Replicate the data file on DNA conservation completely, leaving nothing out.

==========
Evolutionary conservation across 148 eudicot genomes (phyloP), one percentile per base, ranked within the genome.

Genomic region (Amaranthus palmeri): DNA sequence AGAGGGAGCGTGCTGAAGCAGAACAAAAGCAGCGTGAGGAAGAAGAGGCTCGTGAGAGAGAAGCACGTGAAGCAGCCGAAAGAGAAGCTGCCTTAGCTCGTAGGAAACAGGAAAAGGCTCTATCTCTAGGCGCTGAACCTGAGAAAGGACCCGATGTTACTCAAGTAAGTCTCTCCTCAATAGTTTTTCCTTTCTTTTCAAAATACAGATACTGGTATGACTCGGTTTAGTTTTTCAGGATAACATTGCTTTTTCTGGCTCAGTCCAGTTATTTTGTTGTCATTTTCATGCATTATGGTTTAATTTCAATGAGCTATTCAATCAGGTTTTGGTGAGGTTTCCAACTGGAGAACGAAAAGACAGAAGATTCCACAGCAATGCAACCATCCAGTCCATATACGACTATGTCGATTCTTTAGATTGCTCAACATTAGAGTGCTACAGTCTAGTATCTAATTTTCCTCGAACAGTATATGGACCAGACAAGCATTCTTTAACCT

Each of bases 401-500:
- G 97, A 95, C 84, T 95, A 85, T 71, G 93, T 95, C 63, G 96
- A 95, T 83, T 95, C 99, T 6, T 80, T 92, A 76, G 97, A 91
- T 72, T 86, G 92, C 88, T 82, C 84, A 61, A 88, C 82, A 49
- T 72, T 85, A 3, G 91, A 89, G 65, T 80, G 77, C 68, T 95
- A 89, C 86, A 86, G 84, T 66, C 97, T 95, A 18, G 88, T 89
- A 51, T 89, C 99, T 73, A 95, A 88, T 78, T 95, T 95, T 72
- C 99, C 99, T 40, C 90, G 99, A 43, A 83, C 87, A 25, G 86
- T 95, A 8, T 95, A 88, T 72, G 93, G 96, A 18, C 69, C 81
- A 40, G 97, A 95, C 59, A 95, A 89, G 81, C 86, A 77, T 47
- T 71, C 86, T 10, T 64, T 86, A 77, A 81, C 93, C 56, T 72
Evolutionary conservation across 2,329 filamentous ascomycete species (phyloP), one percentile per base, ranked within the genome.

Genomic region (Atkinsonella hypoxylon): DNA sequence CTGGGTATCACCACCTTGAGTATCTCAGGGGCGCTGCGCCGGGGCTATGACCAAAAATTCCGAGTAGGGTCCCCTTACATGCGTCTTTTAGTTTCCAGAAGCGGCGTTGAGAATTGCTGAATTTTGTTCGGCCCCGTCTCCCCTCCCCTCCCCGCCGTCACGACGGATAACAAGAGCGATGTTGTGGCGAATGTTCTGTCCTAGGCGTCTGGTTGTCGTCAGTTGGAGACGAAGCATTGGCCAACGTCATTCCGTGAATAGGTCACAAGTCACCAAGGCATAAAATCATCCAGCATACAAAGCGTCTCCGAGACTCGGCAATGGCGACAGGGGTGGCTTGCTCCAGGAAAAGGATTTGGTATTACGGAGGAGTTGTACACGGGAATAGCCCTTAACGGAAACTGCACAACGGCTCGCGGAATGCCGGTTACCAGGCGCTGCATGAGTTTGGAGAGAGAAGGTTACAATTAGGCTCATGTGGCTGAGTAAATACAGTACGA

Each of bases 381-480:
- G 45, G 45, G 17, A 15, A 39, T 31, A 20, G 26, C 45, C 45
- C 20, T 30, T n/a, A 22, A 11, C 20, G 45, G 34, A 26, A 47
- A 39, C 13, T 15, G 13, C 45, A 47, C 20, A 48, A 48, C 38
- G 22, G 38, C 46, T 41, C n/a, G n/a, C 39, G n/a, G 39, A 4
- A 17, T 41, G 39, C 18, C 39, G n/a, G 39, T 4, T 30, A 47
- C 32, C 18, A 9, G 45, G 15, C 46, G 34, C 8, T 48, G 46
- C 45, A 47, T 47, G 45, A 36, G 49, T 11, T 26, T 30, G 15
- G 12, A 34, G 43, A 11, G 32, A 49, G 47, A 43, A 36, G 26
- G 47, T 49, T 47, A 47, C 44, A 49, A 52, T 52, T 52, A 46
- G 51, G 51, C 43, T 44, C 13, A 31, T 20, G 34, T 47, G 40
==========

Evolutionary conservation across 148 eudicot genomes (phyloP), one percentile per base, ranked within the genome.

Genomic region (Amaranthus palmeri): DNA sequence AGAGGGAGCGTGCTGAAGCAGAACAAAAGCAGCGTGAGGAAGAAGAGGCTCGTGAGAGAGAAGCACGTGAAGCAGCCGAAAGAGAAGCTGCCTTAGCTCGTAGGAAACAGGAAAAGGCTCTATCTCTAGGCGCTGAACCTGAGAAAGGACCCGATGTTACTCAAGTAAGTCTCTCCTCAATAGTTTTTCCTTTCTTTTCAAAATACAGATACTGGTATGACTCGGTTTAGTTTTTCAGGATAACATTGCTTTTTCTGGCTCAGTCCAGTTATTTTGTTGTCATTTTCATGCATTATGGTTTAATTTCAATGAGCTATTCAATCAGGTTTTGGTGAGGTTTCCAACTGGAGAACGAAAAGACAGAAGATTCCACAGCAATGCAACCATCCAGTCCATATACGACTATGTCGATTCTTTAGATTGCTCAACATTAGAGTGCTACAGTCTAGTATCTAATTTTCCTCGAACAGTATATGGACCAGACAAGCATTCTTTAACCT

Each of bases 401-500:
- G 97, A 95, C 84, T 95, A 85, T 71, G 93, T 95, C 63, G 96
- A 95, T 83, T 95, C 99, T 6, T 80, T 92, A 76, G 97, A 91
- T 72, T 86, G 92, C 88, T 82, C 84, A 61, A 88, C 82, A 49
- T 72, T 85, A 3, G 91, A 89, G 65, T 80, G 77, C 68, T 95
- A 89, C 86, A 86, G 84, T 66, C 97, T 95, A 18, G 88, T 89
- A 51, T 89, C 99, T 73, A 95, A 88, T 78, T 95, T 95, T 72
- C 99, C 99, T 40, C 90, G 99, A 43, A 83, C 87, A 25, G 86
- T 95, A 8, T 95, A 88, T 72, G 93, G 96, A 18, C 69, C 81
- A 40, G 97, A 95, C 59, A 95, A 89, G 81, C 86, A 77, T 47
- T 71, C 86, T 10, T 64, T 86, A 77, A 81, C 93, C 56, T 72
Evolutionary conservation across 2,329 filamentous ascomycete species (phyloP), one percentile per base, ranked within the genome.

Genomic region (Atkinsonella hypoxylon): DNA sequence CTGGGTATCACCACCTTGAGTATCTCAGGGGCGCTGCGCCGGGGCTATGACCAAAAATTCCGAGTAGGGTCCCCTTACATGCGTCTTTTAGTTTCCAGAAGCGGCGTTGAGAATTGCTGAATTTTGTTCGGCCCCGTCTCCCCTCCCCTCCCCGCCGTCACGACGGATAACAAGAGCGATGTTGTGGCGAATGTTCTGTCCTAGGCGTCTGGTTGTCGTCAGTTGGAGACGAAGCATTGGCCAACGTCATTCCGTGAATAGGTCACAAGTCACCAAGGCATAAAATCATCCAGCATACAAAGCGTCTCCGAGACTCGGCAATGGCGACAGGGGTGGCTTGCTCCAGGAAAAGGATTTGGTATTACGGAGGAGTTGTACACGGGAATAGCCCTTAACGGAAACTGCACAACGGCTCGCGGAATGCCGGTTACCAGGCGCTGCATGAGTTTGGAGAGAGAAGGTTACAATTAGGCTCATGTGGCTGAGTAAATACAGTACGA

Each of bases 381-480:
- G 45, G 45, G 17, A 15, A 39, T 31, A 20, G 26, C 45, C 45
- C 20, T 30, T n/a, A 22, A 11, C 20, G 45, G 34, A 26, A 47
- A 39, C 13, T 15, G 13, C 45, A 47, C 20, A 48, A 48, C 38
- G 22, G 38, C 46, T 41, C n/a, G n/a, C 39, G n/a, G 39, A 4
- A 17, T 41, G 39, C 18, C 39, G n/a, G 39, T 4, T 30, A 47
- C 32, C 18, A 9, G 45, G 15, C 46, G 34, C 8, T 48, G 46
- C 45, A 47, T 47, G 45, A 36, G 49, T 11, T 26, T 30, G 15
- G 12, A 34, G 43, A 11, G 32, A 49, G 47, A 43, A 36, G 26
- G 47, T 49, T 47, A 47, C 44, A 49, A 52, T 52, T 52, A 46
- G 51, G 51, C 43, T 44, C 13, A 31, T 20, G 34, T 47, G 40